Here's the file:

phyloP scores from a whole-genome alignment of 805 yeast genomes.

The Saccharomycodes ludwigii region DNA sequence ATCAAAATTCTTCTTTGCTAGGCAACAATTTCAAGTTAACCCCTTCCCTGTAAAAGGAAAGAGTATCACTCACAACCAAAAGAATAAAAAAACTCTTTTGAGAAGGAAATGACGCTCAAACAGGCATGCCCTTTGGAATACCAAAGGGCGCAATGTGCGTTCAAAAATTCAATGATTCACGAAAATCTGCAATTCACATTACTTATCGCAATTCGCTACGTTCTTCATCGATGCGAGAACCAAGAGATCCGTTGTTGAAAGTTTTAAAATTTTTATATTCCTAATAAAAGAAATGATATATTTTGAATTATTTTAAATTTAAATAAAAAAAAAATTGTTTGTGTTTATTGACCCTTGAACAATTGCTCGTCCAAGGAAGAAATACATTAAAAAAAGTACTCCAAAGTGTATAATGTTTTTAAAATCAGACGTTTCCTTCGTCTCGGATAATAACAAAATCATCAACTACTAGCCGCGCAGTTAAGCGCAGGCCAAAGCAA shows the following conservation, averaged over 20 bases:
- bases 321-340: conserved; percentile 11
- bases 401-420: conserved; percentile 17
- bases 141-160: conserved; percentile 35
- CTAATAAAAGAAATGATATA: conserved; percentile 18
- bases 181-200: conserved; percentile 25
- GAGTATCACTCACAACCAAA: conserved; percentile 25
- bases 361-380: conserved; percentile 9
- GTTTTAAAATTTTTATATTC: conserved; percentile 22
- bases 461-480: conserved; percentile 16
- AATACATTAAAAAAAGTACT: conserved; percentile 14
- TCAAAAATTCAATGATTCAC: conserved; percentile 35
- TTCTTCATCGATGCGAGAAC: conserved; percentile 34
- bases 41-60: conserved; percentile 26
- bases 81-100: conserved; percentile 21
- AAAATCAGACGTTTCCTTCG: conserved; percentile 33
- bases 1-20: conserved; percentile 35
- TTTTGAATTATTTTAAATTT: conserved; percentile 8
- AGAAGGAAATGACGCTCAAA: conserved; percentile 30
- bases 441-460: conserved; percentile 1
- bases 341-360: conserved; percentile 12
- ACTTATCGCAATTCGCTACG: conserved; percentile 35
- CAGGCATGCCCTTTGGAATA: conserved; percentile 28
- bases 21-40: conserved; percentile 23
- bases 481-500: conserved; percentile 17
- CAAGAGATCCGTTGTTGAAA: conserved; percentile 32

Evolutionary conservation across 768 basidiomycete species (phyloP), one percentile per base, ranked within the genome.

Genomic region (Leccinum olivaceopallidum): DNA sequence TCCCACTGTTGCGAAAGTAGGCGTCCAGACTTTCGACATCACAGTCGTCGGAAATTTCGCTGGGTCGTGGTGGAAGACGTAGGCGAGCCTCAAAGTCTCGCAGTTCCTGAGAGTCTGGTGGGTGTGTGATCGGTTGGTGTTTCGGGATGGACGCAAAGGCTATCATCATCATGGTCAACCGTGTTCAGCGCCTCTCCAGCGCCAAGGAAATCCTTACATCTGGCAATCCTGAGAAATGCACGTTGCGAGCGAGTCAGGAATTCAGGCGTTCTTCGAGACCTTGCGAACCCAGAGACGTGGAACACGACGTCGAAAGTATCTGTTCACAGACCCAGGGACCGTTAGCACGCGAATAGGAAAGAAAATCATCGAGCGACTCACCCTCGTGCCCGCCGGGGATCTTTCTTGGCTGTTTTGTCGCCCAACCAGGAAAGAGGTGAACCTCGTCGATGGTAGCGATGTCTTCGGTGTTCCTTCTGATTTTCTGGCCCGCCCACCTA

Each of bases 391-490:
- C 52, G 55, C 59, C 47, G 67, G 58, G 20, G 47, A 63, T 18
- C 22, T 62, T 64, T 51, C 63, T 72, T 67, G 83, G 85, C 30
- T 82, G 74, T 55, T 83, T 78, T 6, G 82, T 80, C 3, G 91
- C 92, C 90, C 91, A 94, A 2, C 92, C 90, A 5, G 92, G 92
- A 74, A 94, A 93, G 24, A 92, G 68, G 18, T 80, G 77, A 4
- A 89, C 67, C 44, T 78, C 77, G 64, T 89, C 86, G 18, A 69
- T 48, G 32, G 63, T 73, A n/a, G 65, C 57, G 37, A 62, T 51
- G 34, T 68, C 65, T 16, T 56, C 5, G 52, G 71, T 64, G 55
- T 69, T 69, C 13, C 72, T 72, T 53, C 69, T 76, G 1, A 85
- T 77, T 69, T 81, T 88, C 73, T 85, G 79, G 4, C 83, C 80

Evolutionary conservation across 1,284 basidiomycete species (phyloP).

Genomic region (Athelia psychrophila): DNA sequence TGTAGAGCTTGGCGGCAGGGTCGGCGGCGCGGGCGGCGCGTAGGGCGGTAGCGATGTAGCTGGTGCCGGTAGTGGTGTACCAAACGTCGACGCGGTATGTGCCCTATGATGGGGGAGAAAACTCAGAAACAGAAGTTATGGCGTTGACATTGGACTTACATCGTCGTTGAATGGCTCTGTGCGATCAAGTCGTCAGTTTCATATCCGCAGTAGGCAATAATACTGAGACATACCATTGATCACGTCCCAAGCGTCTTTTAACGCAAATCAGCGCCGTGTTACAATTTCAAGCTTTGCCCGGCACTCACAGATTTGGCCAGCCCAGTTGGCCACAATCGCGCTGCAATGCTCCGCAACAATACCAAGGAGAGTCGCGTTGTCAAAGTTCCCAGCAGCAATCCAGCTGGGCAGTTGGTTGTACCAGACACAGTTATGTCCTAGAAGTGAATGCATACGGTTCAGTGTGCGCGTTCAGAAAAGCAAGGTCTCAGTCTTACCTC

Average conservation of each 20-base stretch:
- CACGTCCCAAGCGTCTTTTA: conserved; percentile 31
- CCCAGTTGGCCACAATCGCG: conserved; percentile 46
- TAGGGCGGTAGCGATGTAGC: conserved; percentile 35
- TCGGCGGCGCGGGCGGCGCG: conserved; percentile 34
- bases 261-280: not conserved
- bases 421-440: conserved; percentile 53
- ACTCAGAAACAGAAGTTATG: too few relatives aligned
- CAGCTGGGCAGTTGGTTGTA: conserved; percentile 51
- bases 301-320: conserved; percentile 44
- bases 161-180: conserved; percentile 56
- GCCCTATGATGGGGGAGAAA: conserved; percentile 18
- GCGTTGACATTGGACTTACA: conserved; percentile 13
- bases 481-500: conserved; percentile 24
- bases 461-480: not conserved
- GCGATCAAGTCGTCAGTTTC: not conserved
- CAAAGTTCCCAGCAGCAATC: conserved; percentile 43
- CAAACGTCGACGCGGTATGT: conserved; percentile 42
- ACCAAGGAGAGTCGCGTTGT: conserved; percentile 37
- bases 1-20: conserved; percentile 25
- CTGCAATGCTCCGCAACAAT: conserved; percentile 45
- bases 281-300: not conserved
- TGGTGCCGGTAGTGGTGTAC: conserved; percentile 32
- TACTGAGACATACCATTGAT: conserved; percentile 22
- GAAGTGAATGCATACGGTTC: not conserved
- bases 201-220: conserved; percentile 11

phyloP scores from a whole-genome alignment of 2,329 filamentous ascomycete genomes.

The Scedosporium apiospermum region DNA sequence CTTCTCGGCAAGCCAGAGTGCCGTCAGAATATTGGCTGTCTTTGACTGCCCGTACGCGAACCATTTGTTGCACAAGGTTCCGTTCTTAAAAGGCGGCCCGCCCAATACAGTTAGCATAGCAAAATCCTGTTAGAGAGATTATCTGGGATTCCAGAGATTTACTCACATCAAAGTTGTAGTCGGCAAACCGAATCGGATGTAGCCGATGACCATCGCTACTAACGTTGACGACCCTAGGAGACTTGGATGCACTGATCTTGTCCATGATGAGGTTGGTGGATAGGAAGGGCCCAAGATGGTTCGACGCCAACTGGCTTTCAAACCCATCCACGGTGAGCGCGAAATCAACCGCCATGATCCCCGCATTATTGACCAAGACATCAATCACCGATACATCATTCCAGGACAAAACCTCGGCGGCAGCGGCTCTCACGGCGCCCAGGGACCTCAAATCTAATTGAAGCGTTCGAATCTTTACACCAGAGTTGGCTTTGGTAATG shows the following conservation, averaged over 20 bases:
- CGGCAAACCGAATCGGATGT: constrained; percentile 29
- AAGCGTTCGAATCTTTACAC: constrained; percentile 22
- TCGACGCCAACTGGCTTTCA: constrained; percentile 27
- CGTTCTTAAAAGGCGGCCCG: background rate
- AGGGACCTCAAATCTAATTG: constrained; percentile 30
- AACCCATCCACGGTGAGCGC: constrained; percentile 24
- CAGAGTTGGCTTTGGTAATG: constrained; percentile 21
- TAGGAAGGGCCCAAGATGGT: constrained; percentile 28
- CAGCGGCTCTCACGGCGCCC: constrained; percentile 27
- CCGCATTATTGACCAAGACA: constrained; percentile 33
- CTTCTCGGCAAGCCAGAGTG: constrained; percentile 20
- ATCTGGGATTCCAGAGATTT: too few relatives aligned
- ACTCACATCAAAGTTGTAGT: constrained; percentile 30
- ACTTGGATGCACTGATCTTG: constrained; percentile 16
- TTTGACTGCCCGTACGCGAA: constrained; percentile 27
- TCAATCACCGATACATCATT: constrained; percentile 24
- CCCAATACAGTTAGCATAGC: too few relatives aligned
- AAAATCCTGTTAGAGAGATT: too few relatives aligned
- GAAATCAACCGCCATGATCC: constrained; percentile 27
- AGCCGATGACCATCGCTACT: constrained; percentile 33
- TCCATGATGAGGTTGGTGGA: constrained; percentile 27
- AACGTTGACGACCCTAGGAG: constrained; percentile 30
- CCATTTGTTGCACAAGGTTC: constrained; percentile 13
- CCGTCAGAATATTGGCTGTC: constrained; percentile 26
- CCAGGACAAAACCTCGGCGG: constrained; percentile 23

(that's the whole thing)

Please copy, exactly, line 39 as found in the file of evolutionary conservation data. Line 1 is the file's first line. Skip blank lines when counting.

- T 69, T 69, C 13, C 72, T 72, T 53, C 69, T 76, G 1, A 85